After the Wadi Rum tour, we decided to skip lunch and headed straight to the border. Anna had to catch a bus to Jerusalem and we wanted to get to Israel ASAP. It was a Saturday and we were concerned that the border might close early because of Sabbath.

The borders were very quiet and we were the only people who wanted to cross. On the Jordanian side, we had to go looking for the guards who would give us the exit stamp (5JD each) so we could exit Jordan (why do countries need this? We had to pay a similar tax in Cambodia and that was $25!). It was our first time walking on no-mans land. Of all the places for such a first time, we were in the middle of Israel and Jordan – right in the middle of the Gaza War!

When we crossed into Israel, the first customs officer we saw was a lady and she definitely looked more Indian.No words were spoken between us, but she radioed in that we were going in to the building.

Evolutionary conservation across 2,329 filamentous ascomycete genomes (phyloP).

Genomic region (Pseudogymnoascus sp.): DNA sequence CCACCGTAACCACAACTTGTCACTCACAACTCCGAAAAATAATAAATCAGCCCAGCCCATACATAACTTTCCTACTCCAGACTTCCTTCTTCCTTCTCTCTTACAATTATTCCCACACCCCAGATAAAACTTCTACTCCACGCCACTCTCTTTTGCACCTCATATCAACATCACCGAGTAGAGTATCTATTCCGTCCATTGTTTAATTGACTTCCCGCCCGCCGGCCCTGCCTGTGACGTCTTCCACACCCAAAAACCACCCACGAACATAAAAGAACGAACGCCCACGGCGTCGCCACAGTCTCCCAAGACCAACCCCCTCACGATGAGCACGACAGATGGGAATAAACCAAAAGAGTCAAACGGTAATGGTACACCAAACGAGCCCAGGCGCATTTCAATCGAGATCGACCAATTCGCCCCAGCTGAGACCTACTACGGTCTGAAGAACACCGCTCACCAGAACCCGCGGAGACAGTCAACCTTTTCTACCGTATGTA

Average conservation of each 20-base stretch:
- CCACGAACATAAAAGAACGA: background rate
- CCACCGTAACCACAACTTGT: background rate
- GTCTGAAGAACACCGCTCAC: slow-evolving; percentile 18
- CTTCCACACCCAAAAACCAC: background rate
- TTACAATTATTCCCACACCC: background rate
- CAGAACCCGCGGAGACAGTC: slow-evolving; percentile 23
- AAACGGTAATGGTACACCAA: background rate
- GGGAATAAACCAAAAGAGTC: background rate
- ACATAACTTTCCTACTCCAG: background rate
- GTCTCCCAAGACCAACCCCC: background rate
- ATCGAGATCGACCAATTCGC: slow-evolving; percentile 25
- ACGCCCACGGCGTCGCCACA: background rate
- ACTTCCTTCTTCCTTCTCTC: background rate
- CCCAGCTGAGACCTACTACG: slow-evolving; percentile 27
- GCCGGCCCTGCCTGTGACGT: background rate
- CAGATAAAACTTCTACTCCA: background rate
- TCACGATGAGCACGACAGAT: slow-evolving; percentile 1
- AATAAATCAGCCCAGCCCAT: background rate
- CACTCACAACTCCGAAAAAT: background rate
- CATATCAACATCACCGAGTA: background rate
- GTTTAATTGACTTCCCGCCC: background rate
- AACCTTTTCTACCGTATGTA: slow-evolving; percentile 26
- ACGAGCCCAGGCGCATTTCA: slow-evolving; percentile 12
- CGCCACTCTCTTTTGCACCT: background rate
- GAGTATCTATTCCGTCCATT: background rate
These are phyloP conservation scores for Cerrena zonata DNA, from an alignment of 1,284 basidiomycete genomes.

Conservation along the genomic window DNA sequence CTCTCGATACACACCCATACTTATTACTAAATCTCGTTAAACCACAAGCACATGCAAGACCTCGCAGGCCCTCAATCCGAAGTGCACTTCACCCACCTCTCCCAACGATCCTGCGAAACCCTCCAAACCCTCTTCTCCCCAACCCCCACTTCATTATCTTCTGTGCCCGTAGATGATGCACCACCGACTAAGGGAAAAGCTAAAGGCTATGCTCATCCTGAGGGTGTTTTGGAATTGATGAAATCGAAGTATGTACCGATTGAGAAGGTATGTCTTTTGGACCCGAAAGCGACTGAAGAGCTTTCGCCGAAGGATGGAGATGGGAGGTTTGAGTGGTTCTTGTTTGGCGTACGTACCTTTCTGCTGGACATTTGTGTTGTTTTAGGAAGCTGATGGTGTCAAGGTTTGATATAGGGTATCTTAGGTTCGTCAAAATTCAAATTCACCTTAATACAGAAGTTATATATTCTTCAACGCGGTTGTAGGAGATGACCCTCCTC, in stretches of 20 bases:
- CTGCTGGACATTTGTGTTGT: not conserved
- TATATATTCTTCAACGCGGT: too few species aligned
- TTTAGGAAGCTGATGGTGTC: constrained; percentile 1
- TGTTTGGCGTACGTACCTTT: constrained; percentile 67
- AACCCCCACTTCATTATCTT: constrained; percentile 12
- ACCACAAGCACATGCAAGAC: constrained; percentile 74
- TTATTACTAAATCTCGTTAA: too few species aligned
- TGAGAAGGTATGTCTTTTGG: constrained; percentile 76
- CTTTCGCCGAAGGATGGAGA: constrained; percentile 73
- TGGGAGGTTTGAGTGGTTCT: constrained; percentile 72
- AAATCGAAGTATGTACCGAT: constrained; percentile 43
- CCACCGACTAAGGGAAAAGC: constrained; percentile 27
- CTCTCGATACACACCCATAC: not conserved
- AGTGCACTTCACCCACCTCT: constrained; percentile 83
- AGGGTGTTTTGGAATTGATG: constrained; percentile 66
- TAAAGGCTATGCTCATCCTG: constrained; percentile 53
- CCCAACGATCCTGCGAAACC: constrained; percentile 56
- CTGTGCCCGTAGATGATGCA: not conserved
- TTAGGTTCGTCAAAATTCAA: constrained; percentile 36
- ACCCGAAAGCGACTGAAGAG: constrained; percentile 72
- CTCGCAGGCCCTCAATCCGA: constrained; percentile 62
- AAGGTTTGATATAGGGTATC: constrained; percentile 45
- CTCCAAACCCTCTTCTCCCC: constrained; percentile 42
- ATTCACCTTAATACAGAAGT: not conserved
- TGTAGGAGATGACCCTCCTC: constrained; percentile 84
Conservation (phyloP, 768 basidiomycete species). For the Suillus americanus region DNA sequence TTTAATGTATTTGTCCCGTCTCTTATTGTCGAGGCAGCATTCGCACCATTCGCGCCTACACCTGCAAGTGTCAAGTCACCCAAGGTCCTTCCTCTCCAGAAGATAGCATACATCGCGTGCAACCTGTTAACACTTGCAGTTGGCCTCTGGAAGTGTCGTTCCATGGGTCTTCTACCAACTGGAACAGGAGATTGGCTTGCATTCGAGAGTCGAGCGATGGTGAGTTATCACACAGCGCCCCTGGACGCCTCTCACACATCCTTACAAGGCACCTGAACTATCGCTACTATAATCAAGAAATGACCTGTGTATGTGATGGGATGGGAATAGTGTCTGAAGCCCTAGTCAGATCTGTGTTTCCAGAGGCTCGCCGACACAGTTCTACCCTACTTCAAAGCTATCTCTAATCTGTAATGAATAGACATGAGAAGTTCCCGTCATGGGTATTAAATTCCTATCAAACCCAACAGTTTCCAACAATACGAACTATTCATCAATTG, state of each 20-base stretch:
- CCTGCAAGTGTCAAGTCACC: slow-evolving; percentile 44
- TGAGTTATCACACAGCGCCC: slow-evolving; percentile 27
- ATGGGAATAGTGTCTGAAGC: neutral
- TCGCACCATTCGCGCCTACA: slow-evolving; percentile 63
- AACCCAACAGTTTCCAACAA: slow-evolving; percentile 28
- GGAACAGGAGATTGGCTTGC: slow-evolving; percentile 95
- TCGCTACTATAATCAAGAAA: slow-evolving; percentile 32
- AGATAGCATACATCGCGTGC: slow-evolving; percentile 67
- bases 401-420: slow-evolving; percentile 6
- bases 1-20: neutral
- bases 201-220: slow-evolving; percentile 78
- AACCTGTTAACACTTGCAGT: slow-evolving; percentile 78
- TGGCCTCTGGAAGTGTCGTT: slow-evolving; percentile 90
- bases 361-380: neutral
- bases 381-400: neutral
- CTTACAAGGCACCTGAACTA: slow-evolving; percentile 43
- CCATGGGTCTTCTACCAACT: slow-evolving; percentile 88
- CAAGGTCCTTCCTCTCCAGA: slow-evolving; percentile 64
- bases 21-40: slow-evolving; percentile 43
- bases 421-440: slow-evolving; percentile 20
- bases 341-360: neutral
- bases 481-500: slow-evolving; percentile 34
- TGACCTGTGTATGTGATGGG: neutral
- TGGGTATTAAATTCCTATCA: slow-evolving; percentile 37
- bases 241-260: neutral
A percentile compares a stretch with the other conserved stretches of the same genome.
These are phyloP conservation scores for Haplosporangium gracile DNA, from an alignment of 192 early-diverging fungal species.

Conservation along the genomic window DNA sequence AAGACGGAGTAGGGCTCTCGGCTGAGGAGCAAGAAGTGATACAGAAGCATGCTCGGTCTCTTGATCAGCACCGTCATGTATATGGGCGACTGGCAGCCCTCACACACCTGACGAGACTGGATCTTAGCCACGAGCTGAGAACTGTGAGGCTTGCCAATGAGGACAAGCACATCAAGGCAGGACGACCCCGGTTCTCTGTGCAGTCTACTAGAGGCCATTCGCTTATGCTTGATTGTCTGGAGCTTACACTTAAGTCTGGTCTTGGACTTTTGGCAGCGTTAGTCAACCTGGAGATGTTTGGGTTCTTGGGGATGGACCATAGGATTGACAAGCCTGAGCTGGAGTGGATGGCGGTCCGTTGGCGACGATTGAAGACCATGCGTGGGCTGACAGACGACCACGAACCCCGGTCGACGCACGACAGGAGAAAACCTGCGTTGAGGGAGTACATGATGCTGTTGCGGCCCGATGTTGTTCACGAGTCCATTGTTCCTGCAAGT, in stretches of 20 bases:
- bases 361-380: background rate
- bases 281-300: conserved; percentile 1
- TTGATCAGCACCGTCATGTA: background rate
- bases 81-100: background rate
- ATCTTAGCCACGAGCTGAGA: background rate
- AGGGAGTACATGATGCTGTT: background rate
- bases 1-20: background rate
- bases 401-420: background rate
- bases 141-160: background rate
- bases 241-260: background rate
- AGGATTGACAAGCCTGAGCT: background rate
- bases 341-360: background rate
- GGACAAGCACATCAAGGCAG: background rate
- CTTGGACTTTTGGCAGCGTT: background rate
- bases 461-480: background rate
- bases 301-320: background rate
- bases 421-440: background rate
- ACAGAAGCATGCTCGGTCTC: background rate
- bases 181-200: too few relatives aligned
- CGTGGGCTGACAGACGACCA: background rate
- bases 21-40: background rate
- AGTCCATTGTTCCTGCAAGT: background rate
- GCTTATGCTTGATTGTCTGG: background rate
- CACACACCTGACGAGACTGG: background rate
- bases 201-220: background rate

Once in, we were asked to surrender our passports and luggage (which was thoroughly inspected – through scanners and by hand). I was let through almost immediately but they stopped Heena and asked her a few questions: What is the origin of your last name? Questions on our roots in India? Questions on festivals of India. Where we live now. What we did in Jordan. They were extremely polite about this and at no point did we feel this was intrusive.

While I waited at the other end, the girl from outside came and asked whether we were from India. Yes, I told her. She was very excited and told us that her family is Jewish and had immigrated to Israel in 1948. She asked me about my hometown in India and when I told her she almost jumped – her hometown is just two hours from ours! This is one of the best things about travel – you never know what to expect around the corner!